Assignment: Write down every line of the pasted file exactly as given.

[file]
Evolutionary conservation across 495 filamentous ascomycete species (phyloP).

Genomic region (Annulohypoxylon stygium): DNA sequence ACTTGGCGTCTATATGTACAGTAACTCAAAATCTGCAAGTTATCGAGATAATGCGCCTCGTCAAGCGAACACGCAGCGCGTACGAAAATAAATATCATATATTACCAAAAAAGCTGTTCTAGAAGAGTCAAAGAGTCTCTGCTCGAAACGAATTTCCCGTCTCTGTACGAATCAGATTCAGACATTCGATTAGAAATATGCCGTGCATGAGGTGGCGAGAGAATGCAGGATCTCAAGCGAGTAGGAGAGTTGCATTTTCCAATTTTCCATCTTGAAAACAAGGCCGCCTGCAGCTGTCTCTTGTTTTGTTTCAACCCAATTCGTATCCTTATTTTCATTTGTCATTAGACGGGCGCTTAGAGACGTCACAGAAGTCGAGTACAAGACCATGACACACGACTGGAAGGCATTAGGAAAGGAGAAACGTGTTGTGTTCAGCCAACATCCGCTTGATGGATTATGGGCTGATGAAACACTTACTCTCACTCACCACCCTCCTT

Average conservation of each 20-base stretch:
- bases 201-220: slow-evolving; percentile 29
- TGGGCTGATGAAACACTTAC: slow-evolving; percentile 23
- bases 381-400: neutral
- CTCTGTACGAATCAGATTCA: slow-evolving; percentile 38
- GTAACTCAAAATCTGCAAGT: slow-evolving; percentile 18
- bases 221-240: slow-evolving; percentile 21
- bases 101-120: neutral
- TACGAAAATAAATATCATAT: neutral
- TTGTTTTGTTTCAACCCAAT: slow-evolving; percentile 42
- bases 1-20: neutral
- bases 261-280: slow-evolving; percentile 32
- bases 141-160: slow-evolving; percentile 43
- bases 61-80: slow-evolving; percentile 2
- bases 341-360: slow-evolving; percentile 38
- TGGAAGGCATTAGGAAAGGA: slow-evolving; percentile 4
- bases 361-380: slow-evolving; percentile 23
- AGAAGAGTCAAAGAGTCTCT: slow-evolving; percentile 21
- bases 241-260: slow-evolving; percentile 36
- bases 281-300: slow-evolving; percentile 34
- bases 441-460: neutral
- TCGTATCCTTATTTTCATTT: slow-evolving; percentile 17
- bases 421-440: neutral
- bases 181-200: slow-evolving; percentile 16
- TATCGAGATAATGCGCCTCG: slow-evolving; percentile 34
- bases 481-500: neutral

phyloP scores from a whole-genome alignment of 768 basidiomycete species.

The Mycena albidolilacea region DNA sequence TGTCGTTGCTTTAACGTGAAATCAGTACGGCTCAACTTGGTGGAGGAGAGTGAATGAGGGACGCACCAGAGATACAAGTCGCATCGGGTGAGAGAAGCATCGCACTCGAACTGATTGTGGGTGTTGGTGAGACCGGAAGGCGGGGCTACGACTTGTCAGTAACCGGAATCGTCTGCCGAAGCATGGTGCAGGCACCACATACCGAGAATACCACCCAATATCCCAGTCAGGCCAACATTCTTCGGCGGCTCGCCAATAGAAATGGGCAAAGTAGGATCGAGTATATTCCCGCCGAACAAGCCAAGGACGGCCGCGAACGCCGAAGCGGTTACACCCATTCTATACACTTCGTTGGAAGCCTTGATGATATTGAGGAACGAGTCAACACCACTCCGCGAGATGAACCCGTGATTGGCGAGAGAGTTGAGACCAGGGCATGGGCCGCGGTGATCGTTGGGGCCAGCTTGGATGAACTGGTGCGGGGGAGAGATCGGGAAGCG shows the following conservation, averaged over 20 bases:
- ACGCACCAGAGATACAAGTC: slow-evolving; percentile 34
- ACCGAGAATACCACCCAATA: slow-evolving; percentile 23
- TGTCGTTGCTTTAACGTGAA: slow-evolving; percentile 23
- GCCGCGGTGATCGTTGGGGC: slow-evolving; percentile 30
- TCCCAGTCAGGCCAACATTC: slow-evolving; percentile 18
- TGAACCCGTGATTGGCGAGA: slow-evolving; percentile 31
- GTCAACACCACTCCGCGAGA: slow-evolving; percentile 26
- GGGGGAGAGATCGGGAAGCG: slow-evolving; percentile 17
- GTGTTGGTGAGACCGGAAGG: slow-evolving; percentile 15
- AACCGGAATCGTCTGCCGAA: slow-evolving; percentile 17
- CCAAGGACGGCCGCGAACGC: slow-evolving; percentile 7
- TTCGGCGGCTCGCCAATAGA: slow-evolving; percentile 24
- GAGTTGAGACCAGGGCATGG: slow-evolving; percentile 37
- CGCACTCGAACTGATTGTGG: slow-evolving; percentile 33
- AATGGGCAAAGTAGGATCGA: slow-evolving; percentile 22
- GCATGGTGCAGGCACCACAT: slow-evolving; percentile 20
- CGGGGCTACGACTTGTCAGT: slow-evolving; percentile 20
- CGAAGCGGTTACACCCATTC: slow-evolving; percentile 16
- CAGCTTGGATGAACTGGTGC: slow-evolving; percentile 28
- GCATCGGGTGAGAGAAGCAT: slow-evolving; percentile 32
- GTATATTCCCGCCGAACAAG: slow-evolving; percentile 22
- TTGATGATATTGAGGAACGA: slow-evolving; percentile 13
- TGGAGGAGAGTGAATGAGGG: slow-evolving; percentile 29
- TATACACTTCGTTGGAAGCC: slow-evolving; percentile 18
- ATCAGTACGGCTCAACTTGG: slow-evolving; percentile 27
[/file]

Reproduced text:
Evolutionary conservation across 495 filamentous ascomycete species (phyloP).

Genomic region (Annulohypoxylon stygium): DNA sequence ACTTGGCGTCTATATGTACAGTAACTCAAAATCTGCAAGTTATCGAGATAATGCGCCTCGTCAAGCGAACACGCAGCGCGTACGAAAATAAATATCATATATTACCAAAAAAGCTGTTCTAGAAGAGTCAAAGAGTCTCTGCTCGAAACGAATTTCCCGTCTCTGTACGAATCAGATTCAGACATTCGATTAGAAATATGCCGTGCATGAGGTGGCGAGAGAATGCAGGATCTCAAGCGAGTAGGAGAGTTGCATTTTCCAATTTTCCATCTTGAAAACAAGGCCGCCTGCAGCTGTCTCTTGTTTTGTTTCAACCCAATTCGTATCCTTATTTTCATTTGTCATTAGACGGGCGCTTAGAGACGTCACAGAAGTCGAGTACAAGACCATGACACACGACTGGAAGGCATTAGGAAAGGAGAAACGTGTTGTGTTCAGCCAACATCCGCTTGATGGATTATGGGCTGATGAAACACTTACTCTCACTCACCACCCTCCTT

Average conservation of each 20-base stretch:
- bases 201-220: slow-evolving; percentile 29
- TGGGCTGATGAAACACTTAC: slow-evolving; percentile 23
- bases 381-400: neutral
- CTCTGTACGAATCAGATTCA: slow-evolving; percentile 38
- GTAACTCAAAATCTGCAAGT: slow-evolving; percentile 18
- bases 221-240: slow-evolving; percentile 21
- bases 101-120: neutral
- TACGAAAATAAATATCATAT: neutral
- TTGTTTTGTTTCAACCCAAT: slow-evolving; percentile 42
- bases 1-20: neutral
- bases 261-280: slow-evolving; percentile 32
- bases 141-160: slow-evolving; percentile 43
- bases 61-80: slow-evolving; percentile 2
- bases 341-360: slow-evolving; percentile 38
- TGGAAGGCATTAGGAAAGGA: slow-evolving; percentile 4
- bases 361-380: slow-evolving; percentile 23
- AGAAGAGTCAAAGAGTCTCT: slow-evolving; percentile 21
- bases 241-260: slow-evolving; percentile 36
- bases 281-300: slow-evolving; percentile 34
- bases 441-460: neutral
- TCGTATCCTTATTTTCATTT: slow-evolving; percentile 17
- bases 421-440: neutral
- bases 181-200: slow-evolving; percentile 16
- TATCGAGATAATGCGCCTCG: slow-evolving; percentile 34
- bases 481-500: neutral

phyloP scores from a whole-genome alignment of 768 basidiomycete species.

The Mycena albidolilacea region DNA sequence TGTCGTTGCTTTAACGTGAAATCAGTACGGCTCAACTTGGTGGAGGAGAGTGAATGAGGGACGCACCAGAGATACAAGTCGCATCGGGTGAGAGAAGCATCGCACTCGAACTGATTGTGGGTGTTGGTGAGACCGGAAGGCGGGGCTACGACTTGTCAGTAACCGGAATCGTCTGCCGAAGCATGGTGCAGGCACCACATACCGAGAATACCACCCAATATCCCAGTCAGGCCAACATTCTTCGGCGGCTCGCCAATAGAAATGGGCAAAGTAGGATCGAGTATATTCCCGCCGAACAAGCCAAGGACGGCCGCGAACGCCGAAGCGGTTACACCCATTCTATACACTTCGTTGGAAGCCTTGATGATATTGAGGAACGAGTCAACACCACTCCGCGAGATGAACCCGTGATTGGCGAGAGAGTTGAGACCAGGGCATGGGCCGCGGTGATCGTTGGGGCCAGCTTGGATGAACTGGTGCGGGGGAGAGATCGGGAAGCG shows the following conservation, averaged over 20 bases:
- ACGCACCAGAGATACAAGTC: slow-evolving; percentile 34
- ACCGAGAATACCACCCAATA: slow-evolving; percentile 23
- TGTCGTTGCTTTAACGTGAA: slow-evolving; percentile 23
- GCCGCGGTGATCGTTGGGGC: slow-evolving; percentile 30
- TCCCAGTCAGGCCAACATTC: slow-evolving; percentile 18
- TGAACCCGTGATTGGCGAGA: slow-evolving; percentile 31
- GTCAACACCACTCCGCGAGA: slow-evolving; percentile 26
- GGGGGAGAGATCGGGAAGCG: slow-evolving; percentile 17
- GTGTTGGTGAGACCGGAAGG: slow-evolving; percentile 15
- AACCGGAATCGTCTGCCGAA: slow-evolving; percentile 17
- CCAAGGACGGCCGCGAACGC: slow-evolving; percentile 7
- TTCGGCGGCTCGCCAATAGA: slow-evolving; percentile 24
- GAGTTGAGACCAGGGCATGG: slow-evolving; percentile 37
- CGCACTCGAACTGATTGTGG: slow-evolving; percentile 33
- AATGGGCAAAGTAGGATCGA: slow-evolving; percentile 22
- GCATGGTGCAGGCACCACAT: slow-evolving; percentile 20
- CGGGGCTACGACTTGTCAGT: slow-evolving; percentile 20
- CGAAGCGGTTACACCCATTC: slow-evolving; percentile 16
- CAGCTTGGATGAACTGGTGC: slow-evolving; percentile 28
- GCATCGGGTGAGAGAAGCAT: slow-evolving; percentile 32
- GTATATTCCCGCCGAACAAG: slow-evolving; percentile 22
- TTGATGATATTGAGGAACGA: slow-evolving; percentile 13
- TGGAGGAGAGTGAATGAGGG: slow-evolving; percentile 29
- TATACACTTCGTTGGAAGCC: slow-evolving; percentile 18
- ATCAGTACGGCTCAACTTGG: slow-evolving; percentile 27